The guys who released me into the world of adventure running. We met outside building 9H at 7pm and returned 14 miles later, well past dark. I couldn't sleep that night. Or the next after yet another night of running into the darkness, pausing along the water, running roads I had never run into towns I didn't know existed. They ran to explore, to discover, to be together and alone, to be a part of something and untouchable. After three days of this we met the "Trail Dogs" in Delaware at 6am and I ran my first marathon, trails. This would be an entirely separate entry. Suffice it to say I hit a state of bliss, a place of flow, that changed me as both a person and a runner. 3 hours in I knew this was something I was made to do.

26.2 miles later, soaked, mud-covered, spent and beaming, I was officially a Ratty One.

I spent the next two months running to explore, running to enjoy the company of another person, running to find lakes and rivers, running to breath the air, running to arrive. I ran to the ocean, along the ocean, to see the sun rise and feel it set. I ran to be alive. One day we ran 18 miles in pursuit of a lake we knew had to exist.. no power bars, electrolyte drinks or energy gels. No water. We just ran.

The body is an incredible thing. When you let it go.

These days I'm learning to run by feel. I don't have a number of miles I want to run in a week. I'm not training for anything in particular. But every time I run something happens in me. I don't have friends to run with right now, but I'm not bored, and I don't feel alone. Sometimes I find new roads, a trail I didn't see the last time.

But the most incredible thing is when I hit that point.. the one I barely recognize because it happens in a state of unawares.. but I hit a point of flow, a point where nothing exists but my breathe, my heart beating, the air around me, in me, and the stirrings of my spirit. Sometimes I find myself whispering in a language only God knows. I am an agent of change in a world I don't belong to, a passerby believing life isn't something we make but rather something we find when we finally, finally let go.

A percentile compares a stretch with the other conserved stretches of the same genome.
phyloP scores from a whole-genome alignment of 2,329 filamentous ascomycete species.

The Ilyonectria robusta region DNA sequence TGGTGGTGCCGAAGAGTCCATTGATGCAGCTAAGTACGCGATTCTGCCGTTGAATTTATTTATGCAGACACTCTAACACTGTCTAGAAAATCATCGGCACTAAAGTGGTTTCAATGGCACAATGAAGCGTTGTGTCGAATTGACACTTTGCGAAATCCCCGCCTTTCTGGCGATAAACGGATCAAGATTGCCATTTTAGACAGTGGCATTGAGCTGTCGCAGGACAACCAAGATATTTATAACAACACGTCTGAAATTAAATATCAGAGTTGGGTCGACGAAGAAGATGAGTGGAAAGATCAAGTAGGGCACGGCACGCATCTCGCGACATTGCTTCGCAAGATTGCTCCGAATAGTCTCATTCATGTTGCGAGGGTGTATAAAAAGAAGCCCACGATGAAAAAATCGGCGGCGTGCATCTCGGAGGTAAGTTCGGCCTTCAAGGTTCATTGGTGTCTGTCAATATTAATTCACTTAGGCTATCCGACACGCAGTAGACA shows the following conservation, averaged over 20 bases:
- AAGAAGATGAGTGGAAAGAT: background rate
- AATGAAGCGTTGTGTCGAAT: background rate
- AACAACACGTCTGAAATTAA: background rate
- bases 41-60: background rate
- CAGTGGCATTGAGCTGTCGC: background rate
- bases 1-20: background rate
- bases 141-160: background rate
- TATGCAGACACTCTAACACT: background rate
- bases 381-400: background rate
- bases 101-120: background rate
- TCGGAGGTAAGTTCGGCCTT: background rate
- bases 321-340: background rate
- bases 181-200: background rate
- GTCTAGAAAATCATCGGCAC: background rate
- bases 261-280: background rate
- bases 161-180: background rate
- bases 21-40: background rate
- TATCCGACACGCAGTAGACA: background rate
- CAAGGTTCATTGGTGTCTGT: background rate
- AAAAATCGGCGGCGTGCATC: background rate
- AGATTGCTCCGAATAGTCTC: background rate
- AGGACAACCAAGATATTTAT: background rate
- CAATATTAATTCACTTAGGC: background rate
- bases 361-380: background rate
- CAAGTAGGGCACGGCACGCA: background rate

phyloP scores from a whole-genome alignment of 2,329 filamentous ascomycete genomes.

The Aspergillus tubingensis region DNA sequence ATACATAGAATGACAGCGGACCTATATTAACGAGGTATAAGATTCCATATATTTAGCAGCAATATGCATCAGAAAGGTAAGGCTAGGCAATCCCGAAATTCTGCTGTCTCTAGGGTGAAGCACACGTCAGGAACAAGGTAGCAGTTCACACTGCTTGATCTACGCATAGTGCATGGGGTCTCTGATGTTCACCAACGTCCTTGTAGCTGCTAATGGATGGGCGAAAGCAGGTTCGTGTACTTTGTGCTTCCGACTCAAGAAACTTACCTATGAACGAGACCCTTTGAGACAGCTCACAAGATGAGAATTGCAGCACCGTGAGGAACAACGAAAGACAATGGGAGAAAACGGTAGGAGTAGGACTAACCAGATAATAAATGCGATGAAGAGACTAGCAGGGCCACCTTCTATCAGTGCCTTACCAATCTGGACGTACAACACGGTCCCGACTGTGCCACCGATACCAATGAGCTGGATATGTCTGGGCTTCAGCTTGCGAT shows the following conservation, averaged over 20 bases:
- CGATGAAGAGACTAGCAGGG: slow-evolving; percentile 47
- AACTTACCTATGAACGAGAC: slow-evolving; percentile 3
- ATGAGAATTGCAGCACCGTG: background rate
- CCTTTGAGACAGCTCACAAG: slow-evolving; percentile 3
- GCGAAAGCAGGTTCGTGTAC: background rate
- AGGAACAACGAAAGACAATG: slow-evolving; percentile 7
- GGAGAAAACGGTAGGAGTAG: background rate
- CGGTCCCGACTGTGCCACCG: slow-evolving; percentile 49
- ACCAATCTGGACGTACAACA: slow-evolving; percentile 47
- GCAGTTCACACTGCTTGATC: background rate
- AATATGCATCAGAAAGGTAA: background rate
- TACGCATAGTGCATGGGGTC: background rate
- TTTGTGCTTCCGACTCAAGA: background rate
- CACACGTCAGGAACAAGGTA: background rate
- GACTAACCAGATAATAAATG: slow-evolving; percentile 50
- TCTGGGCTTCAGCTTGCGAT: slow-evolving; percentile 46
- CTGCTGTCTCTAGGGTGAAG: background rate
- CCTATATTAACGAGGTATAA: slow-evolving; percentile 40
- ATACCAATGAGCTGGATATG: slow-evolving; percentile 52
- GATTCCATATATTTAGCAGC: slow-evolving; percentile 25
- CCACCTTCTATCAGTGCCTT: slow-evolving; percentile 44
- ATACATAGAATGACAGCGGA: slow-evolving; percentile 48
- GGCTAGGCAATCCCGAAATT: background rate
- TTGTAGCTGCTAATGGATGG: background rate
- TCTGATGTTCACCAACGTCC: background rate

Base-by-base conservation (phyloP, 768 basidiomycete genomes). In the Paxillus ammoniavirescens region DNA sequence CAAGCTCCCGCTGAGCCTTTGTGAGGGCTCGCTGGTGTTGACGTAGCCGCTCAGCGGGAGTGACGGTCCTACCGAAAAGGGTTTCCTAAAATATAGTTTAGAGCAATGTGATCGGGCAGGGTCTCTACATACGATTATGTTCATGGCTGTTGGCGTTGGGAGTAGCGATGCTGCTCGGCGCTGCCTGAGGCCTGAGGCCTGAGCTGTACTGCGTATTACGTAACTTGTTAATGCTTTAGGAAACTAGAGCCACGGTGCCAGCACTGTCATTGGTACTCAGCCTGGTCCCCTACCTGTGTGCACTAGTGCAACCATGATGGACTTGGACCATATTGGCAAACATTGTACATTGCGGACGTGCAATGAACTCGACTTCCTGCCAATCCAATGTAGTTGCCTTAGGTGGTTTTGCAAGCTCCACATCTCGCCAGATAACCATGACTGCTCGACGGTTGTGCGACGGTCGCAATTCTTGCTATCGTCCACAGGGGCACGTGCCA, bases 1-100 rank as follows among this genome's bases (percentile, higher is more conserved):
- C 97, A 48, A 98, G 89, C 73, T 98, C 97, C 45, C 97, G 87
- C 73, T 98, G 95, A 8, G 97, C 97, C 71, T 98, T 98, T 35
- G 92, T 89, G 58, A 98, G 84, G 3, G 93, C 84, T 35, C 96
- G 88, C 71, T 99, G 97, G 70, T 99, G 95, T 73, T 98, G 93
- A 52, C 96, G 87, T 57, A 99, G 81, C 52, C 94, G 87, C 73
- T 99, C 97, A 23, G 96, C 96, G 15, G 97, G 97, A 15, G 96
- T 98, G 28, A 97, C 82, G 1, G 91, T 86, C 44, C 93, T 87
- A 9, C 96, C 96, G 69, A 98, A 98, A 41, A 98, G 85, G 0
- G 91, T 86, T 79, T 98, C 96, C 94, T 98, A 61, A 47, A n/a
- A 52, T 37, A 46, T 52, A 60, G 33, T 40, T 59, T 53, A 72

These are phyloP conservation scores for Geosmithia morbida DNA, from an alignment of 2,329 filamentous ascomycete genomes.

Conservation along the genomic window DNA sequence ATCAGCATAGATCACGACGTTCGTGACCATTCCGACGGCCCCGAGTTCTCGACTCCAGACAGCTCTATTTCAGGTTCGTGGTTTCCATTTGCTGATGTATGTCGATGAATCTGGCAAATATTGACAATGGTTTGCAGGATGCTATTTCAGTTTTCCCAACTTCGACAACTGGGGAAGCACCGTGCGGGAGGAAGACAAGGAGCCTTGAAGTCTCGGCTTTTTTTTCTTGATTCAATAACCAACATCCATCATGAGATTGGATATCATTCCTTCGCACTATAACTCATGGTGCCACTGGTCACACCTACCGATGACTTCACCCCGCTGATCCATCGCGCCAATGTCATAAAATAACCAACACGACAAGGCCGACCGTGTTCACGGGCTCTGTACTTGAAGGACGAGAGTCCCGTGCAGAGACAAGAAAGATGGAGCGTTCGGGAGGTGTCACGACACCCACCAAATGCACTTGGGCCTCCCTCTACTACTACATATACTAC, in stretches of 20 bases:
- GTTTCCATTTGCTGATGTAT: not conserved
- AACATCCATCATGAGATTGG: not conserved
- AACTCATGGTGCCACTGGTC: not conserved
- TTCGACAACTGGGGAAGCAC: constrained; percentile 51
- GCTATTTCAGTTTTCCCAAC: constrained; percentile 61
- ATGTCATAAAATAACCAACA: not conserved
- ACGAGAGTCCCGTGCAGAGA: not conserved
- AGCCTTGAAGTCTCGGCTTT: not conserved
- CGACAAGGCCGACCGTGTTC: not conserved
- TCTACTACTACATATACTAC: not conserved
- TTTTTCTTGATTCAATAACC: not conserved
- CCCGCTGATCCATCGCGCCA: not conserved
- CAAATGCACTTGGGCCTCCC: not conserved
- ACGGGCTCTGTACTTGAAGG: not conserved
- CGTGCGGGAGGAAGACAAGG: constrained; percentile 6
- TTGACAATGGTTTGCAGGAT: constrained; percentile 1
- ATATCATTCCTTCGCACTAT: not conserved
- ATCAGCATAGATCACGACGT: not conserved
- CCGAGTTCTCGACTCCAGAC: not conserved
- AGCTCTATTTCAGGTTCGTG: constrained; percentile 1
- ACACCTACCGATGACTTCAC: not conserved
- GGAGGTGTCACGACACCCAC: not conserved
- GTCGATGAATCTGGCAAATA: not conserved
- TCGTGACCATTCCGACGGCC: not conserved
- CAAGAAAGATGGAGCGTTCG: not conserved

To the places I ran through, the people I ran with, the faces that smiled and the hands that waved. To the rivers I crossed, the sand my feet printed, the birds that sang to me, and the roads that truly do live in my memory. To the girl I was, the girl I've become, the girl I'm becoming. And to the shoes that shared it all.


Ponder, Wonder, Love & Learn... on April 4, 2011 at 1:27 PM said...


Anonymous said...

I feel refreshed after reading this and forgot (until now) how your writing makes me want to invest and support you if ever you do take on a book in the near future! Secretly praying that my dream of that book on my nightstand, with author's name 'Kendra Chamberlain' printed so humbly on the front cover, will come into fruition! When I meet someone who's heart is numb I will give them your writings, they will feel their heartbeat again.

Painting Tips and Tricks on April 10, 2011 at 8:50 AM said...

I like your blog. Great Article....Daniel

Anonymous said...

Oh Kendra, I absolutely LOVE this post! You are amazing and I love you!